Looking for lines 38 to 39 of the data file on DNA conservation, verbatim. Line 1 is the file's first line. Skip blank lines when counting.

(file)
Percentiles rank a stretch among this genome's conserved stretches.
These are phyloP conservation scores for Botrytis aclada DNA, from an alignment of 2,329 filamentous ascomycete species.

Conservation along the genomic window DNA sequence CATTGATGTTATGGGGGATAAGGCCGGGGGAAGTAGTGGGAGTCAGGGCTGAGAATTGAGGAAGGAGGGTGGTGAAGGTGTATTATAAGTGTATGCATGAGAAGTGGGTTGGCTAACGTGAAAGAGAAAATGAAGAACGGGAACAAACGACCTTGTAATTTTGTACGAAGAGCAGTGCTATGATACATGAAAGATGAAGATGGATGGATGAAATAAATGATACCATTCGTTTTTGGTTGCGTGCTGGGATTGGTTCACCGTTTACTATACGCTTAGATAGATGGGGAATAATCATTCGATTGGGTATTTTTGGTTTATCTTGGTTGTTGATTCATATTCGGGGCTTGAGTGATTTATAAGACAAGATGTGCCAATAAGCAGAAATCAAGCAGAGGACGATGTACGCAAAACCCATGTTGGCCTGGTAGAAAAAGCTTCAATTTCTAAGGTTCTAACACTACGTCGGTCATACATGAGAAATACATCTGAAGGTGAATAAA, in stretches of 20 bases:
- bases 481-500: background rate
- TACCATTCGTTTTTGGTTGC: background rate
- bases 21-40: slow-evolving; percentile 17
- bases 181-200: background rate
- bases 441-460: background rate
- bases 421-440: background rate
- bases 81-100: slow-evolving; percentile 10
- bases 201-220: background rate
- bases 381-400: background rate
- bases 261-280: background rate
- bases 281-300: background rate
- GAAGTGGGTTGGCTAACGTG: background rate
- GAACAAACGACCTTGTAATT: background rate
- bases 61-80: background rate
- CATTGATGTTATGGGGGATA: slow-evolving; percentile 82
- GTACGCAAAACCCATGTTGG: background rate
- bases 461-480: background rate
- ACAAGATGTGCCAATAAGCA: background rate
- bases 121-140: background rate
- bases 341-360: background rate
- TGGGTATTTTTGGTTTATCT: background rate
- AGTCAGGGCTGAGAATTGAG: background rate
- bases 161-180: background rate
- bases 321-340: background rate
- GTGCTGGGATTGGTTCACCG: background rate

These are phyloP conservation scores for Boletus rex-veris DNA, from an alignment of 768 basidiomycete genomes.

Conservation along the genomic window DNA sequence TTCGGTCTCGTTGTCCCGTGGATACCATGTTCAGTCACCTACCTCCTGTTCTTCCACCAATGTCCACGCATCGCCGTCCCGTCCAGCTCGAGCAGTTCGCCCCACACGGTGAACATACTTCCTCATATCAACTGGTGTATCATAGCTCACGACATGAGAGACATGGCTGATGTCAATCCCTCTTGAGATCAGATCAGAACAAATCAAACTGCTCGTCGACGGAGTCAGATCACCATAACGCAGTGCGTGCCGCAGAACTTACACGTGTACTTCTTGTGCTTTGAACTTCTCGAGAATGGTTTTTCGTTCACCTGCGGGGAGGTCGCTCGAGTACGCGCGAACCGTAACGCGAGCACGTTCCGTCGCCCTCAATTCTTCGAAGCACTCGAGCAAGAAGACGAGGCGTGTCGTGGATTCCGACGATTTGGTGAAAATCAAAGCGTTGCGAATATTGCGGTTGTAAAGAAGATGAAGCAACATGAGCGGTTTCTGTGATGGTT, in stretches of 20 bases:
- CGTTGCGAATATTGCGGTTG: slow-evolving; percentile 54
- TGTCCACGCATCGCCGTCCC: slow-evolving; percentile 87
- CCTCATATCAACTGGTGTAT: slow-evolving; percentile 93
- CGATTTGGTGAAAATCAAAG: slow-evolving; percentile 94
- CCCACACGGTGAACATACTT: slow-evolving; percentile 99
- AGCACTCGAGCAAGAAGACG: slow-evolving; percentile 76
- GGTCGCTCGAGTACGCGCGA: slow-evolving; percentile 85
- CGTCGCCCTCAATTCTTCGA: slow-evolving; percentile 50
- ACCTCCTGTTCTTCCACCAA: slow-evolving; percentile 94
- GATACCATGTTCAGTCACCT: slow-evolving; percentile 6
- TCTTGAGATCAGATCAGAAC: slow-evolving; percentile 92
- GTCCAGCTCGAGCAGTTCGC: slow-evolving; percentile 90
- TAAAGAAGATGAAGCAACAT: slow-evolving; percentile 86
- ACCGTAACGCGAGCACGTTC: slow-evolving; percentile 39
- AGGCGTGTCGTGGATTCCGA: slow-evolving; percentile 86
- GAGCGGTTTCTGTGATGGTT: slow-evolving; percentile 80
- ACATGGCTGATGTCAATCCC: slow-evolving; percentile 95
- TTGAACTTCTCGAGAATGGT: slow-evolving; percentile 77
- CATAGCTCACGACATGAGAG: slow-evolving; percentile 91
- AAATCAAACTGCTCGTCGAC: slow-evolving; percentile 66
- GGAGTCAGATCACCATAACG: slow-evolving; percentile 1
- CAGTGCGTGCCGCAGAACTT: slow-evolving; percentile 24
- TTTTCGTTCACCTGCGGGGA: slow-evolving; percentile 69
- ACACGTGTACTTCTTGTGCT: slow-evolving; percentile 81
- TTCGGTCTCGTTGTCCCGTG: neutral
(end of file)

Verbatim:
- CGTCGCCCTCAATTCTTCGA: slow-evolving; percentile 50
- ACCTCCTGTTCTTCCACCAA: slow-evolving; percentile 94